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Interview: The lead nurse supporting ParalympicsGB this summer

Interview: The lead nurse supporting ParalympicsGB this summer
Image credit: Kim Brinkworth (pictured front row on far right)

A nurse heading to the Paralympic Games in Paris to support participating athletes this summer has spoken exclusively about her unique and rewarding role.

Kim Brinkworth, an NHS ward manager, told Nursing in Practice it was her managerial experience, alongside years of clinical training, that had prepared her so well for the games.

The Paris competition will be Ms Brinkworth’s fifth experience of the games, having supported team GB at Beijing in 2007 and first working as lead nurse at Rio de Janeiro in 2016.

She is heading a team of four nurses and a nurse practitioner, supporting ParalympicsGB athletes’ medical needs throughout 12 days of international sporting events this summer.

‘The basic skills of nursing are the same wherever you are, but I find that in a sporting environment there is a lot more autonomy, you haven’t got the same level of clinical support network as you would in a hospital environment,’ she explained.

‘I find having the sporting side to my nursing just keeps me enthusiastic, it’s a different pathway that I enjoy doing, being out of the hospital environment and using my nursing skills.

‘Being able to support someone in a new environment is really quite rewarding, and it makes me a more interesting nurse.’

She added that working alongside colleagues with diverse specialisms gives her the chance to refine skills she doesn’t use in her everyday work.

The nursing team has been reworked from previous years, with a reduced number of healthcare staff to account for the nearby location of Paris and the reduced impact of Covid-19.

The group includes a clinical nurse lead, a clinical nurse specialist, a critical care technologist and an advanced clinical practitioner, who will be working alongside Ms Brinkworth.

Speaking to Nursing in Practice Ms Brinkworth said: ‘Having such a broad group of nurses is great as it really brings out a good mix, especially because we never know what’s going to come about.

‘A lot of our competitors within Paralympics do have underlying medical conditions and there’s always the unknown when you’re in a different environment, working at high intensity where there’s the risk of injury.

‘So, I think having that understanding and being able to share the knowledge you take from home with the team is really important.’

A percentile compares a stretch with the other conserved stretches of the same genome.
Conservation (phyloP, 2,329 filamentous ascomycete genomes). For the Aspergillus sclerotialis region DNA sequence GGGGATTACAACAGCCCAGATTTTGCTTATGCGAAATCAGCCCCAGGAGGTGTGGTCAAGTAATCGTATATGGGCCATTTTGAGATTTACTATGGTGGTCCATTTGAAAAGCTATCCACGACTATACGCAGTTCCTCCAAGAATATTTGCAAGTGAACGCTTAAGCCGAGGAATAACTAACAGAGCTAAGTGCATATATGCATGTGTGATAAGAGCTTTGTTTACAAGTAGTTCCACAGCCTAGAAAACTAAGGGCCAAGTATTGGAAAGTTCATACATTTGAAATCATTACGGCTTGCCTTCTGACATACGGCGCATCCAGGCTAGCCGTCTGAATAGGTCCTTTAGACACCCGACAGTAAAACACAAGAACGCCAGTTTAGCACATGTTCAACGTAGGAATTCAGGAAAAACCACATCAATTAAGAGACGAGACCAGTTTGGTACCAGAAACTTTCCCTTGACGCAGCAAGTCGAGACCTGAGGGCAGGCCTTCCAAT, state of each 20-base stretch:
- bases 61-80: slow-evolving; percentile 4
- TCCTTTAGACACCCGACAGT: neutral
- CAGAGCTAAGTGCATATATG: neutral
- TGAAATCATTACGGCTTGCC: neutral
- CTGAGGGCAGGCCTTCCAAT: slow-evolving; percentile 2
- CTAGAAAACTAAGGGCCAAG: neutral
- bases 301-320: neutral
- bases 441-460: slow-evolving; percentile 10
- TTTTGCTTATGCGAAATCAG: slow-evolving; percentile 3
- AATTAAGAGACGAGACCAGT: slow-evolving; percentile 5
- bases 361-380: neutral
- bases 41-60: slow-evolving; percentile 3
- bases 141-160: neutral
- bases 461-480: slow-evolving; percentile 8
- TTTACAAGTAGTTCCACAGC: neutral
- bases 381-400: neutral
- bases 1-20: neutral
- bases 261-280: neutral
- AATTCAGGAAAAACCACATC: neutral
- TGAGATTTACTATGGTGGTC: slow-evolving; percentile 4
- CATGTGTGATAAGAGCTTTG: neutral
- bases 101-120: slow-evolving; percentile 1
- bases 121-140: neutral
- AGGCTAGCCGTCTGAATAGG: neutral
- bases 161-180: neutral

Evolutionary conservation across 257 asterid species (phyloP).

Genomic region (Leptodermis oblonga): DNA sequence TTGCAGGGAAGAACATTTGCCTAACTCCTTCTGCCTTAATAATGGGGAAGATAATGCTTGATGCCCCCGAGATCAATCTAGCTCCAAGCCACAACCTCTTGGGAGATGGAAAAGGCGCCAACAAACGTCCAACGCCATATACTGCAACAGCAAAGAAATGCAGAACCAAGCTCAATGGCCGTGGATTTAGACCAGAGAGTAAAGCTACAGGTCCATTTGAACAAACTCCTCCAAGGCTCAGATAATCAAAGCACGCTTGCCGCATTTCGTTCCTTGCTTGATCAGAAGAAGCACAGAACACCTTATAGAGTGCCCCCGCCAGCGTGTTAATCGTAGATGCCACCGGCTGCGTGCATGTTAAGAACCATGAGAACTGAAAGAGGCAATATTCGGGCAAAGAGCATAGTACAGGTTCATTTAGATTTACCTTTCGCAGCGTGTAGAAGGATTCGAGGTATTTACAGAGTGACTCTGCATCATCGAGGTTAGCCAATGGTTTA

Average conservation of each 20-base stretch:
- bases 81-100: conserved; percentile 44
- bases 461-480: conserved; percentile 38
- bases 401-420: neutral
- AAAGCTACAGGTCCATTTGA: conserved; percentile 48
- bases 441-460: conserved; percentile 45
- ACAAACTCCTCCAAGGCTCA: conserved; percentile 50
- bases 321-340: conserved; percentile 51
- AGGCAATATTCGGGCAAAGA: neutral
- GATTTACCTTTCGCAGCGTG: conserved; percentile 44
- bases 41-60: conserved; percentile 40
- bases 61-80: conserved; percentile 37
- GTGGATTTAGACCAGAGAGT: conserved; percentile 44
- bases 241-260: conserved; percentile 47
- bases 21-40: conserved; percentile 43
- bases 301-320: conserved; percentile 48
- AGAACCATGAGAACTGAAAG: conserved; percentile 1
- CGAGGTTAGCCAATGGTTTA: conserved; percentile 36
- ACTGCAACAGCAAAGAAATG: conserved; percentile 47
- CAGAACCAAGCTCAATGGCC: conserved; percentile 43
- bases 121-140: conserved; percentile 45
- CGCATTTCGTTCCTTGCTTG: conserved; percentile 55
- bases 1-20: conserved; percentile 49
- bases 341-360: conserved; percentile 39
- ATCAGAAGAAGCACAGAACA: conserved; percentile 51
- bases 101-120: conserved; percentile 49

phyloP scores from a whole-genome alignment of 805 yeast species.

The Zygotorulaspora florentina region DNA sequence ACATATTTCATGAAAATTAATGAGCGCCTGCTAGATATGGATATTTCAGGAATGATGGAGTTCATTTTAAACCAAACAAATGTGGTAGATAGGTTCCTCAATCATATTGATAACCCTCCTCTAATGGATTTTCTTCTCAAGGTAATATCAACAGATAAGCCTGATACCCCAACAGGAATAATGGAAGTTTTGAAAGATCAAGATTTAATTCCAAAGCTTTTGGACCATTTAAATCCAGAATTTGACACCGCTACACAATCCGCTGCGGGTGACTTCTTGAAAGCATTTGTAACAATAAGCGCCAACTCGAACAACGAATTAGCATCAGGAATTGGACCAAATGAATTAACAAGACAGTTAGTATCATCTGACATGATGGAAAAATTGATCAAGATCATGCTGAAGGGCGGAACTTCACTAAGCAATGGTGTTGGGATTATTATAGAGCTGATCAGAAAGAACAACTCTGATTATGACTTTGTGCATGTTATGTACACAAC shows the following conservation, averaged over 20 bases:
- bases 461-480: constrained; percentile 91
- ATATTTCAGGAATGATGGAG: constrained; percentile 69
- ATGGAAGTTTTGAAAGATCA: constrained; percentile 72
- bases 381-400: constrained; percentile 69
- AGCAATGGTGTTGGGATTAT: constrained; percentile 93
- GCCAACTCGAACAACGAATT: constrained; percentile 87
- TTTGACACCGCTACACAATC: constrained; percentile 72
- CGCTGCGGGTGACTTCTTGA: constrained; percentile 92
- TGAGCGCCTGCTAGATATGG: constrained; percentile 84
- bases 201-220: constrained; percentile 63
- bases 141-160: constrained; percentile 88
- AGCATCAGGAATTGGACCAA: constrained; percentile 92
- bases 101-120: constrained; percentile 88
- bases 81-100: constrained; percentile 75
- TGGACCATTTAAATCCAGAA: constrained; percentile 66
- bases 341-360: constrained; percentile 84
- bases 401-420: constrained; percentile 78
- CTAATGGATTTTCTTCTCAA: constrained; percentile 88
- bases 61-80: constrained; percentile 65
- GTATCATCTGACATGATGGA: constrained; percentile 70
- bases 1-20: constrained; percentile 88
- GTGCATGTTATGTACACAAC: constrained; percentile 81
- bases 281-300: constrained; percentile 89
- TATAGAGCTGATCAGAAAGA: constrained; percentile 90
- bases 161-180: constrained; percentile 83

Ms Brinkworth has spent the last 20 years working in the in the NHS, most recently as a ward manager at Queen Victoria Hospital NHS Foundation Trust in West Sussex.

She currently oversees over 40 beds in the hospital’s acute plastics and reconstructive surgical ward, specialising in reconstructive care for patients following skin, breast, and neck cancer treatment, alongside traumas of the eye, hand and lower limb.

All ParalympicsGB staff receive additional training ahead of the games, to ensure every team member is up to date with the range of clinical skills required to work with patients presenting needs that staff may not treat in their everyday roles.

As Brinkworth explained: ‘I wouldn’t usually work with people with spinal cord injuries in my everyday work, but there’s a higher number of them within the Paralympic environment and just keeping those skills up to date and being aware of them is really rewarding.’

The nursing team works closely with ParalympicsGB to ensure the sports village staff have all the training and healthcare equipment ahead of the games, organising direct communication with healthcare and non-healthcare staff ahead of the games.

The nurses also provide additional training for specialist sports medicine doctors, with nurses working one on one with a doctor in the busy camp environment.

‘Some staff don’t necessarily have the more basic skills like catheterisation, especially as they’ve never had to do it,’ Ms Brinkworth explained.

‘It’s daunting for them if they’re in a new environment when they’re faced with having to do a catheter or to manage a catheter, so being able to share the necessary skills and information is a massive thing ahead of the games.’

Ms Brinkworth first got involved in sports nursing whilst working at a defence medical rehabilitation centre from 2003 to 2013.

Her role focused on rehabilitating soldiers who had received serious physical and traumatic injury during wars in Iraq and Iran.

‘We had to manage not only the nursing side of care but also the physical and emotional side. We were having to provide people with activities to keep them engaged in life,’ she said.

Ms Brinkworth turned to sport as an activity to uplift patients, working to strengthen their physical and mental health following periods of significant trauma.

‘We could get these individuals engaging again, they were exercising, they were motivated, and they were enjoying it. And for me, that brought a spark,’ she recalled.

Looking ahead Ms Brinkworth admitted that this may be her final games but said ‘you can never say never’ and that the pull of the Paralympics could draw her back in four years’ time.

‘You’re in an environment that is not replicated anywhere else, you’re in an environment that has literally got hundreds, if not thousands of individuals with a diversity of needs, physically, mentally, and culturally.

‘Being immersed in that environment is really something special and gives you a whole new viewpoint on life,’ she said.

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